Picking up Wi-Fi hotspots at North Ave.

To the incoming mayor of Baltimore: Close the digital divide for all
by Adam Echelman
Published October 12 in Technical.ly Baltimore

Excerpt: More than half of teachers in low-income communities say that their students’ lack of access to online resources at home presents a major challenge, the Pew Research Center reported in 2015.

COVID-19 has put a spotlight on the digital divide: the unequal distribution of computers, internet, and digital literacy across the US. Yet, as the Pew study reminds us, this issue has persisted for years, often under the radar. The incoming mayor must act urgently to ensure that this spotlight on digital inequity does not fade as we adjust to the changes that 2020 has brought to our day-to-day lives. Without a holistic and long-term digital equity plan for the City, families will remain unable to access the education, employment, healthcare and other online resources needed to succeed. We need a holistic and long-term digital equity plan for the City, now.

Today, roughly one third of Baltimore households lack a computer or high-speed internet at home. These children, working adults and elderly residents are predominantly low-income, Black, and Latinx. Digital inequity reaches into every facet of life and affects every sector of the economy. While the City Council and Baltimore City Public Schools have made bold strides, the incoming mayor and staff must look beyond a single agency, organization or short-term solution and work collaboratively to develop a long-term digital equity strategy, coupled with a multi-year investment in expanding access to internet, computers, and digital literacy skill building for all.

 

 

Gov. Larry Hogan's handling of the COVID-19 pandemic has the approval of the vast majority of Marylanders, according to the latest Goucher College poll. CREDIT RACHEL BAYE / WYPR

Poll: Marylanders Skeptical Of Hypothetical COVID Vaccine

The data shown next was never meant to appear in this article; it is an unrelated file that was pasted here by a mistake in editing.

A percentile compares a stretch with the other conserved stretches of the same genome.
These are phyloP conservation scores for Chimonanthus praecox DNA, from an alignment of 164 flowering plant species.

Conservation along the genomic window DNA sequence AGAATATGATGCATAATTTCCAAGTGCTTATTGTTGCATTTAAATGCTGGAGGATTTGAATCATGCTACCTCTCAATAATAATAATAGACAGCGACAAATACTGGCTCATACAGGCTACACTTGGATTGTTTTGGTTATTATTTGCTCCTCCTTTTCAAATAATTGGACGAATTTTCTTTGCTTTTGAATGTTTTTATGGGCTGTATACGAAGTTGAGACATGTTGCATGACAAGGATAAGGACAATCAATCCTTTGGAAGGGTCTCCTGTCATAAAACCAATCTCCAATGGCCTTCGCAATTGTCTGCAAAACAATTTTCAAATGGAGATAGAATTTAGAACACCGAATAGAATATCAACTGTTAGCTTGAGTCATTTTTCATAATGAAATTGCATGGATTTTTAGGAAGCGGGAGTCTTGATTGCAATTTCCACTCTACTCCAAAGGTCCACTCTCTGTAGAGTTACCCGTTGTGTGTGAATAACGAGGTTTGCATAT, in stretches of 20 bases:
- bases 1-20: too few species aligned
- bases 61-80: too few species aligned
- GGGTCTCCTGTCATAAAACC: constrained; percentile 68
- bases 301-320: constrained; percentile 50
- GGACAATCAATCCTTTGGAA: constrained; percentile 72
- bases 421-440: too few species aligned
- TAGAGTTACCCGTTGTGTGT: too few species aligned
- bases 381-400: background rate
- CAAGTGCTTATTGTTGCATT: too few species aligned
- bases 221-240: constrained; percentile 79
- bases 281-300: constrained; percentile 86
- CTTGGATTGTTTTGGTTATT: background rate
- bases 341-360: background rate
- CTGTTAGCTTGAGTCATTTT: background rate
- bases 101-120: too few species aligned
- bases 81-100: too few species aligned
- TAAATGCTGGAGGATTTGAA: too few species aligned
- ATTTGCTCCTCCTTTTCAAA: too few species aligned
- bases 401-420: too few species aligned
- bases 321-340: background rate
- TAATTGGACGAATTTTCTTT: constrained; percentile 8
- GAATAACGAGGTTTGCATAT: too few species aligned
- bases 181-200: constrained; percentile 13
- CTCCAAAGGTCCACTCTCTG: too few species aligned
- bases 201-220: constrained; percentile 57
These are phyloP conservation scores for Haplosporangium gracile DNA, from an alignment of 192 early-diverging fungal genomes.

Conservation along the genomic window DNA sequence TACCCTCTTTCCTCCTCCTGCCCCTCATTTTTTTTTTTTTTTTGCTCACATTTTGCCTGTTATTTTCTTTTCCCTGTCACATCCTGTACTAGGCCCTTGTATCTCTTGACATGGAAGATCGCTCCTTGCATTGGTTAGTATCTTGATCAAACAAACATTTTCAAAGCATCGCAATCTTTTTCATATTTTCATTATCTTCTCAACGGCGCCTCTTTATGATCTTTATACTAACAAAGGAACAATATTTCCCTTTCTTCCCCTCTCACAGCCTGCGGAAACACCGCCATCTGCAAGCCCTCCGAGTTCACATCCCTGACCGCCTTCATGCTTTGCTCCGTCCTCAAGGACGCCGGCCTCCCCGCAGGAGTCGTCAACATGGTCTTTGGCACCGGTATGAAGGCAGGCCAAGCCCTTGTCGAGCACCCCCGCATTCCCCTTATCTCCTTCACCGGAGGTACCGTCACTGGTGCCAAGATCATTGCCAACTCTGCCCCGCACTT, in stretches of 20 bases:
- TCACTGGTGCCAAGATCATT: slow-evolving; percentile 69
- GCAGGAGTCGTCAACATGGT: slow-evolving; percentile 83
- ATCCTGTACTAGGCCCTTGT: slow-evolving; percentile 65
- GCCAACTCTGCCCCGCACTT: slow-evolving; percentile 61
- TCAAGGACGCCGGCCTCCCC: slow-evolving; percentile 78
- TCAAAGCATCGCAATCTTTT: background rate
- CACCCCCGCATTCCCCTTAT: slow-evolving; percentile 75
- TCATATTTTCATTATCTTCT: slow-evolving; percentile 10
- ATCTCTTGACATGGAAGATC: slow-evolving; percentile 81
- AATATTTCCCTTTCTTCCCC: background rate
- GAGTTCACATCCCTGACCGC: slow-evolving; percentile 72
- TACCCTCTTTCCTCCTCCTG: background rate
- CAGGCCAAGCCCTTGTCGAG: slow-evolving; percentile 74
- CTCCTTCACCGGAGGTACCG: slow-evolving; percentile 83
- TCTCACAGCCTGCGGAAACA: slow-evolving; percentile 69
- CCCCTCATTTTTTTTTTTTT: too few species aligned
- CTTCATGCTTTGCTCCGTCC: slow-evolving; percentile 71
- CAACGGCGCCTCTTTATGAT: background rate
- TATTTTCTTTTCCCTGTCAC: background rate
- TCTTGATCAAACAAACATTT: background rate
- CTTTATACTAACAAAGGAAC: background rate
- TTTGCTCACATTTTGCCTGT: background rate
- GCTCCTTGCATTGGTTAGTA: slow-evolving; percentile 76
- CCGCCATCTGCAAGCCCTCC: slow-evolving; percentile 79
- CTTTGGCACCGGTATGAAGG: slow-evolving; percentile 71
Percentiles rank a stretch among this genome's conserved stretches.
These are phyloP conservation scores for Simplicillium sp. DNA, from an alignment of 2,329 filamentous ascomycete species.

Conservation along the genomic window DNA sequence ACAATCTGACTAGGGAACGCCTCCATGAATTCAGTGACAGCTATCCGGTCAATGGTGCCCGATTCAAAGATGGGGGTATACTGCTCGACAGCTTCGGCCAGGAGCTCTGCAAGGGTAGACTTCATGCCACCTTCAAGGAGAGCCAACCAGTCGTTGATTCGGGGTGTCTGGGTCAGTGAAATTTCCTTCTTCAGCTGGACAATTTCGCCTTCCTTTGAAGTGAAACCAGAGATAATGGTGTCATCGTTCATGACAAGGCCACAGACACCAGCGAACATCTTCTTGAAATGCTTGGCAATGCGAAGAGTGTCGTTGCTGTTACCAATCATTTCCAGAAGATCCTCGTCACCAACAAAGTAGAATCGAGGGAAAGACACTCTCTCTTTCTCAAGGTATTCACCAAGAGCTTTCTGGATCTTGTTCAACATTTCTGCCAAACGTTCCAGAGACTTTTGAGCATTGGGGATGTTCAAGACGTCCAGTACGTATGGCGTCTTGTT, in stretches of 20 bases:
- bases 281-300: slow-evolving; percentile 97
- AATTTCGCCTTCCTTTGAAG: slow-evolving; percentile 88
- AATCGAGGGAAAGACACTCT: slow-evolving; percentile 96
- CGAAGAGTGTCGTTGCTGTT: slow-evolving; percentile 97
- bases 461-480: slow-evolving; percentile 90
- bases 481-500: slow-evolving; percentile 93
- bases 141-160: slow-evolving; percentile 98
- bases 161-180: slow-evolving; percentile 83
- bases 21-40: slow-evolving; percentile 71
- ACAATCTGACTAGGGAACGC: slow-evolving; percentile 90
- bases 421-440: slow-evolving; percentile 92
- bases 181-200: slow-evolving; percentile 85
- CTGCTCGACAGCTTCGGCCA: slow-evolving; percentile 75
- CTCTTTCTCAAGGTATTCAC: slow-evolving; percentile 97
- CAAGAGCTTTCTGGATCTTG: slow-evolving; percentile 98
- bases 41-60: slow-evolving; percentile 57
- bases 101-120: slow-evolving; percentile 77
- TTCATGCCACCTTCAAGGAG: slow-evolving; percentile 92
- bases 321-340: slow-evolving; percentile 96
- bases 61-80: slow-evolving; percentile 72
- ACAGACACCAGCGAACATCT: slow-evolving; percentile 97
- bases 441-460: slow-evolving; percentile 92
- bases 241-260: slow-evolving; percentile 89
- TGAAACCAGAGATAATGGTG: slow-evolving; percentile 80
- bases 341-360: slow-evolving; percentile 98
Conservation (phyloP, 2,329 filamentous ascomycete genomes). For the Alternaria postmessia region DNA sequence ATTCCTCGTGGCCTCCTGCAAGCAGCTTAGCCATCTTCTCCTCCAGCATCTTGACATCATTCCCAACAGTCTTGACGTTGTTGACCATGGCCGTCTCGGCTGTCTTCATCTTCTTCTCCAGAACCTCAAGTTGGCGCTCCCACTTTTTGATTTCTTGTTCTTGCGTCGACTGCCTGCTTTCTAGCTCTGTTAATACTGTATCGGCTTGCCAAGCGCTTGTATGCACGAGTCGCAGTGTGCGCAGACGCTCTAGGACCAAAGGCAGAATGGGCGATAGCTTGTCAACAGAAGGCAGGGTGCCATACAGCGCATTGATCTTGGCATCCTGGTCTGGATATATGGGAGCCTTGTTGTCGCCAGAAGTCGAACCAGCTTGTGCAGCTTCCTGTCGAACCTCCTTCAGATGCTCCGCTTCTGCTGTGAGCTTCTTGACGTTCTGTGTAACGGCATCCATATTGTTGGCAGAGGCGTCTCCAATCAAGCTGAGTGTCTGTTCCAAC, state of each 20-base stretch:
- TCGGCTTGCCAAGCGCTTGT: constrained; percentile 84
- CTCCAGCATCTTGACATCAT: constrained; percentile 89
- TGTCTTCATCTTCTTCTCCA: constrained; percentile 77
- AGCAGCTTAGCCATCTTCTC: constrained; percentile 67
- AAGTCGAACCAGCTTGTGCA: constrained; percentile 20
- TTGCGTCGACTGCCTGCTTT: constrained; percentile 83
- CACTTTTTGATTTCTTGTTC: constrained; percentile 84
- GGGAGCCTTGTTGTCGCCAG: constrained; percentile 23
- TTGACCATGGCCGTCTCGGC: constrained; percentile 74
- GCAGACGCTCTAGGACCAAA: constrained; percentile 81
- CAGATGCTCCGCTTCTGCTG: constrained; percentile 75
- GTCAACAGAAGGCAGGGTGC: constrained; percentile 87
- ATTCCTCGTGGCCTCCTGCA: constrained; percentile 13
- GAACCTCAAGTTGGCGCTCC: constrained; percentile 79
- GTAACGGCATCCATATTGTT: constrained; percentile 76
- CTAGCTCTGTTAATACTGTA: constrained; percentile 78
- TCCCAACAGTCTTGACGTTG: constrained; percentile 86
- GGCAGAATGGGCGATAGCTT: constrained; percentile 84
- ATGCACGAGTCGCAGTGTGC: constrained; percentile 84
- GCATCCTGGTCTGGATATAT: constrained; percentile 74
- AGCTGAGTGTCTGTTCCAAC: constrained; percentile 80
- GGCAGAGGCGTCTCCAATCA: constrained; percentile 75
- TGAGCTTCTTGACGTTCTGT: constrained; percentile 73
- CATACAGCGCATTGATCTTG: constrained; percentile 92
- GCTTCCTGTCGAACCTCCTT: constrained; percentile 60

by Rachel Baye
Published October 13 in WYPR

Excerpt: If an FDA-approved vaccine to prevent COVID-19 were available today at no cost, less than half of registered voters in Maryland say they would get it, according to the latest Goucher College poll.

A slim majority of Democrats say they would get the vaccine, while slim majorities of Republicans and unaffiliated voters say they would not.

The poll shows widespread agreement that individuals’ actions, such as wearing masks and social distancing, can prevent the spread of COVID-19.

However, Republicans and Democrats are split over whether the worst of the pandemic is yet to come — Republicans and unaffiliated voters say the worst is behind us.

“Individuals are more likely to believe messages that come out from politicians who share their party affiliation,” said Mileah Kromer, who oversees the poll as director of the Sarah T. Hughes Field Politics Center at Goucher College.

 

 

Art of the Times
by Lydia Woolever
Published October 13 in Baltimore Magazine

Excerpt: When the coronavirus arrived in Baltimore this March, some of the first people to feel the effects of the new global pandemic were artists. Concerts and exhibits were quickly postponed, then canceled, with museums and music venues imposing social-distancing restrictions before ultimately closing their doors. The halls grew quiet at The Walters. The curtains hung heavy at Center Stage. The seats sat empty at the Meyerhoff. Even Station North, usually bustling with nightlife between The Crown and Motor House, had gone dark.

Overnight, musicians, painters, actors, photographers, and more watched their livelihoods come to a screeching halt. Resources and relief funds attempted to ease the economic pain, but by early May, nearly two-thirds of the nation’s artists were unemployed, according to the nonprofit Americans for the Arts, and with no end in sight.